Sunday, March 3, 2013

A/Functional Definition: Sanitarium Review

Sanitarium isn't a very good game. Largely this is the fault of its narrative, which appropriates certain aesthetic tropes from Lovecraft but employs them in the service of a very bland psychological horror, which undermines their materialist basis and instead positions them as dull, overdetermined psychologistic moves. This might, for all I know, be an effective way of evoking horror/terror/dread; as affects, these are pretty foreign to me, despite my appreciation for the genre that takes its name from one. Given that the question of “how scary might you find it?” is beyond my remit, then, let's continue.

Quickly; when I say “overdetermined,” what I mean is that the structural components that give rise to a particular aesthetic object within a text employ the object in such a way as to overwhelm any valence that it itself might possess. Generally these are also certain cultural signifiers that come prepackaged with strong significations; the clown being the most obvious that comes to mind. Because of the strength of meaning that is culturally impressed on clowns, often in paradoxical ways, their appearance within a text is thus always already marked by an excess of meaning; for a text to then overdetermine them would mean that it forces, through the application of pressures created by everything from the narrative's movement to the mechanical logic to the methods of characterization, them to become the receptacles of the various and often contradictory “meanings” of all of these various components, pinning them down as the explicative metaphor or keystone of the text. I'm probably using it wrong.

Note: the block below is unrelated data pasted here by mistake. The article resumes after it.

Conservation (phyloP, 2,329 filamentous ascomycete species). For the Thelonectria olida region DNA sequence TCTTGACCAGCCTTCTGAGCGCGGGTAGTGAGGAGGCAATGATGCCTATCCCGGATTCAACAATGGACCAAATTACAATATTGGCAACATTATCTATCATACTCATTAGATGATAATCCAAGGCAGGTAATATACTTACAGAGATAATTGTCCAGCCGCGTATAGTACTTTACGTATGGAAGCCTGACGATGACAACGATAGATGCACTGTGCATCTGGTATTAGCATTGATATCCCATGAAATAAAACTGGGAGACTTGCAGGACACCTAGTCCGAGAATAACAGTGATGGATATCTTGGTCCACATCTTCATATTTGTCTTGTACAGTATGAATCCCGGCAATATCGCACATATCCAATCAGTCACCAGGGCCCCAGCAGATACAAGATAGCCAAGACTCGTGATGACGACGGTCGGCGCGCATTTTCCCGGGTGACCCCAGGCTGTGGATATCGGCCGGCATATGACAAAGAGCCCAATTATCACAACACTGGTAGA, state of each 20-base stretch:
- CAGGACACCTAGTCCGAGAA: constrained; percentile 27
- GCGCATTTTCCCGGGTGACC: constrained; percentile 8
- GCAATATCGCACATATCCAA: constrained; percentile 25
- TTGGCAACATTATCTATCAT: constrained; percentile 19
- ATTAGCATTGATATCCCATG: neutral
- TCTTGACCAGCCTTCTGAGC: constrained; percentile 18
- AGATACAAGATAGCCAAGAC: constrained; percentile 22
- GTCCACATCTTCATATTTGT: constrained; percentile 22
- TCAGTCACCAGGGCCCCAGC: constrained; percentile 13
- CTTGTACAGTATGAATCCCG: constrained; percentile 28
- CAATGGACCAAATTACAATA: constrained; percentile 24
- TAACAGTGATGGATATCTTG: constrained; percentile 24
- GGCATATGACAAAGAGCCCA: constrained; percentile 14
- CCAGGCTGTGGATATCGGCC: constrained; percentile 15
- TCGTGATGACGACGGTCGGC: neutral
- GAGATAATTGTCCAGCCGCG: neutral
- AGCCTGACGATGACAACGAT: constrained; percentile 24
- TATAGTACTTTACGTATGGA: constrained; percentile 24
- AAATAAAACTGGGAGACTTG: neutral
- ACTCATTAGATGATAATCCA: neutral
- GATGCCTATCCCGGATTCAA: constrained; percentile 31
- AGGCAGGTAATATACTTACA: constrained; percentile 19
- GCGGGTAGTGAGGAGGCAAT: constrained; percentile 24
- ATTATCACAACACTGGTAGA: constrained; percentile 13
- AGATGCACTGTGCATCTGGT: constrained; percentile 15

Roughly, Sanitarium is the story of Max, who wakes up in an asylum that is mostly abandoned, unaware of his name and swathed in bandages. He travels through a town of deformed children, various iterations of the asylum (and distinct spaces within it), and, as his (dead) sister, a comic book character, and an avatar of an Aztec God, through a circus, a Hive of intelligent insectoid creatures, and an Aztec village.